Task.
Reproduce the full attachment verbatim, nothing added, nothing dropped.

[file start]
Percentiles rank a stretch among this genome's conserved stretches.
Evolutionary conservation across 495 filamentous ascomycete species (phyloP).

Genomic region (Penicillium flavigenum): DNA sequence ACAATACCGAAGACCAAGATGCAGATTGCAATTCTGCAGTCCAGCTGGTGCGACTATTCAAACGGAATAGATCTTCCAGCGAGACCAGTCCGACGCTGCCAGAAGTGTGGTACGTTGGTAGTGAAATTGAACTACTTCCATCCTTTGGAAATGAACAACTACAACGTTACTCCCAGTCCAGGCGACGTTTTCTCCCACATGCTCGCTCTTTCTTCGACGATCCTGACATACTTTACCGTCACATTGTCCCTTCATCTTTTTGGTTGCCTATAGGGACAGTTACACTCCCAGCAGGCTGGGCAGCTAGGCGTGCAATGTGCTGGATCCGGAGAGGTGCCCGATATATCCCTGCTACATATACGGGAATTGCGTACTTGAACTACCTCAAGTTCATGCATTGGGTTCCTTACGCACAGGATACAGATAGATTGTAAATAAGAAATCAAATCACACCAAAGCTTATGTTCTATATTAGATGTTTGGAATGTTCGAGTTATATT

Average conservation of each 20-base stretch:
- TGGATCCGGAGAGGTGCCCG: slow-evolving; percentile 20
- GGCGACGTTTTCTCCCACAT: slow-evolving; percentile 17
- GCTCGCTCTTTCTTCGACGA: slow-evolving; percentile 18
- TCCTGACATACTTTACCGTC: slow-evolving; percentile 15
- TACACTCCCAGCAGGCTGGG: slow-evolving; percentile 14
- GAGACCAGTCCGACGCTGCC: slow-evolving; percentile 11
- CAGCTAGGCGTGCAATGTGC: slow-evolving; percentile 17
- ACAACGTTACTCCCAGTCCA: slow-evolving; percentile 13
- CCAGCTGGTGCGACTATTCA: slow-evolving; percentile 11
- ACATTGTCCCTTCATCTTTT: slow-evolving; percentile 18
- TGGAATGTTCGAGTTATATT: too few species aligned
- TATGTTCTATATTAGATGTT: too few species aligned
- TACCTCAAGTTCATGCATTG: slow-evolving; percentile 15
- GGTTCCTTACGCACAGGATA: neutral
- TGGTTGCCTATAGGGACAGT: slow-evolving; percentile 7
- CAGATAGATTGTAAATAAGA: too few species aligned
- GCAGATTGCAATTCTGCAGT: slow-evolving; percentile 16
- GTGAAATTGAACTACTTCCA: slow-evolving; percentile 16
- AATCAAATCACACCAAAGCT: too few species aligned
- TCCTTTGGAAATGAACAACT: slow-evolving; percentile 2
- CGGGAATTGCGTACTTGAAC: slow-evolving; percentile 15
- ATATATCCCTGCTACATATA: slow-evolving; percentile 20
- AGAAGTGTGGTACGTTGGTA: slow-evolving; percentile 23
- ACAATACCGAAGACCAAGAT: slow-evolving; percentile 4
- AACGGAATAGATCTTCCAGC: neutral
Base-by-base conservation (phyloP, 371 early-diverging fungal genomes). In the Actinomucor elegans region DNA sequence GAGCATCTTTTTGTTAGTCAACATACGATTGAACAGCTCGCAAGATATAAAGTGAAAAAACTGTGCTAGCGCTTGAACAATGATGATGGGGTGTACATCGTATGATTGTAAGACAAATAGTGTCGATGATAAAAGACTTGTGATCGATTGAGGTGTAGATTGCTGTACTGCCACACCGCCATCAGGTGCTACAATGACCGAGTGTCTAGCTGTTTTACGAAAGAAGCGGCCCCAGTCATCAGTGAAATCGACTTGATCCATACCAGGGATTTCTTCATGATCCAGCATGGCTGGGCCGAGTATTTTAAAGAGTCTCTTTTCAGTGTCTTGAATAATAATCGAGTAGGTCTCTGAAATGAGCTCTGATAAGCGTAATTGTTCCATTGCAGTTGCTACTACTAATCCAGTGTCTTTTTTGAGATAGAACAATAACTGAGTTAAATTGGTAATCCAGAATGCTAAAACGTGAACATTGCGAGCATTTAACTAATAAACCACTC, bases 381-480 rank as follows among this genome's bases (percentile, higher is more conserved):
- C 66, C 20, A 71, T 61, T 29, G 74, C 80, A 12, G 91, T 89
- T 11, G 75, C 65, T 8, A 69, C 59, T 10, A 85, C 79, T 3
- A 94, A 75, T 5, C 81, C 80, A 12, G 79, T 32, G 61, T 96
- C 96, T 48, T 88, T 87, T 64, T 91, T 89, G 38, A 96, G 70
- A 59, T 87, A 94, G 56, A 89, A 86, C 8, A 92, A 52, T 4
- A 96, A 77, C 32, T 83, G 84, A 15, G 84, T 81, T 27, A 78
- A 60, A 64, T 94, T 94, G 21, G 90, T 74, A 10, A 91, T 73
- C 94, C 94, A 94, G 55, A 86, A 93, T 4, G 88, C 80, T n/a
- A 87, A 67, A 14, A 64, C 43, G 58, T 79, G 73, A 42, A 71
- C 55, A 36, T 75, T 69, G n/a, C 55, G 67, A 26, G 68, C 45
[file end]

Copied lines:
Percentiles rank a stretch among this genome's conserved stretches.
Evolutionary conservation across 495 filamentous ascomycete species (phyloP).

Genomic region (Penicillium flavigenum): DNA sequence ACAATACCGAAGACCAAGATGCAGATTGCAATTCTGCAGTCCAGCTGGTGCGACTATTCAAACGGAATAGATCTTCCAGCGAGACCAGTCCGACGCTGCCAGAAGTGTGGTACGTTGGTAGTGAAATTGAACTACTTCCATCCTTTGGAAATGAACAACTACAACGTTACTCCCAGTCCAGGCGACGTTTTCTCCCACATGCTCGCTCTTTCTTCGACGATCCTGACATACTTTACCGTCACATTGTCCCTTCATCTTTTTGGTTGCCTATAGGGACAGTTACACTCCCAGCAGGCTGGGCAGCTAGGCGTGCAATGTGCTGGATCCGGAGAGGTGCCCGATATATCCCTGCTACATATACGGGAATTGCGTACTTGAACTACCTCAAGTTCATGCATTGGGTTCCTTACGCACAGGATACAGATAGATTGTAAATAAGAAATCAAATCACACCAAAGCTTATGTTCTATATTAGATGTTTGGAATGTTCGAGTTATATT

Average conservation of each 20-base stretch:
- TGGATCCGGAGAGGTGCCCG: slow-evolving; percentile 20
- GGCGACGTTTTCTCCCACAT: slow-evolving; percentile 17
- GCTCGCTCTTTCTTCGACGA: slow-evolving; percentile 18
- TCCTGACATACTTTACCGTC: slow-evolving; percentile 15
- TACACTCCCAGCAGGCTGGG: slow-evolving; percentile 14
- GAGACCAGTCCGACGCTGCC: slow-evolving; percentile 11
- CAGCTAGGCGTGCAATGTGC: slow-evolving; percentile 17
- ACAACGTTACTCCCAGTCCA: slow-evolving; percentile 13
- CCAGCTGGTGCGACTATTCA: slow-evolving; percentile 11
- ACATTGTCCCTTCATCTTTT: slow-evolving; percentile 18
- TGGAATGTTCGAGTTATATT: too few species aligned
- TATGTTCTATATTAGATGTT: too few species aligned
- TACCTCAAGTTCATGCATTG: slow-evolving; percentile 15
- GGTTCCTTACGCACAGGATA: neutral
- TGGTTGCCTATAGGGACAGT: slow-evolving; percentile 7
- CAGATAGATTGTAAATAAGA: too few species aligned
- GCAGATTGCAATTCTGCAGT: slow-evolving; percentile 16
- GTGAAATTGAACTACTTCCA: slow-evolving; percentile 16
- AATCAAATCACACCAAAGCT: too few species aligned
- TCCTTTGGAAATGAACAACT: slow-evolving; percentile 2
- CGGGAATTGCGTACTTGAAC: slow-evolving; percentile 15
- ATATATCCCTGCTACATATA: slow-evolving; percentile 20
- AGAAGTGTGGTACGTTGGTA: slow-evolving; percentile 23
- ACAATACCGAAGACCAAGAT: slow-evolving; percentile 4
- AACGGAATAGATCTTCCAGC: neutral
Base-by-base conservation (phyloP, 371 early-diverging fungal genomes). In the Actinomucor elegans region DNA sequence GAGCATCTTTTTGTTAGTCAACATACGATTGAACAGCTCGCAAGATATAAAGTGAAAAAACTGTGCTAGCGCTTGAACAATGATGATGGGGTGTACATCGTATGATTGTAAGACAAATAGTGTCGATGATAAAAGACTTGTGATCGATTGAGGTGTAGATTGCTGTACTGCCACACCGCCATCAGGTGCTACAATGACCGAGTGTCTAGCTGTTTTACGAAAGAAGCGGCCCCAGTCATCAGTGAAATCGACTTGATCCATACCAGGGATTTCTTCATGATCCAGCATGGCTGGGCCGAGTATTTTAAAGAGTCTCTTTTCAGTGTCTTGAATAATAATCGAGTAGGTCTCTGAAATGAGCTCTGATAAGCGTAATTGTTCCATTGCAGTTGCTACTACTAATCCAGTGTCTTTTTTGAGATAGAACAATAACTGAGTTAAATTGGTAATCCAGAATGCTAAAACGTGAACATTGCGAGCATTTAACTAATAAACCACTC, bases 381-480 rank as follows among this genome's bases (percentile, higher is more conserved):
- C 66, C 20, A 71, T 61, T 29, G 74, C 80, A 12, G 91, T 89
- T 11, G 75, C 65, T 8, A 69, C 59, T 10, A 85, C 79, T 3
- A 94, A 75, T 5, C 81, C 80, A 12, G 79, T 32, G 61, T 96
- C 96, T 48, T 88, T 87, T 64, T 91, T 89, G 38, A 96, G 70
- A 59, T 87, A 94, G 56, A 89, A 86, C 8, A 92, A 52, T 4
- A 96, A 77, C 32, T 83, G 84, A 15, G 84, T 81, T 27, A 78
- A 60, A 64, T 94, T 94, G 21, G 90, T 74, A 10, A 91, T 73
- C 94, C 94, A 94, G 55, A 86, A 93, T 4, G 88, C 80, T n/a
- A 87, A 67, A 14, A 64, C 43, G 58, T 79, G 73, A 42, A 71
- C 55, A 36, T 75, T 69, G n/a, C 55, G 67, A 26, G 68, C 45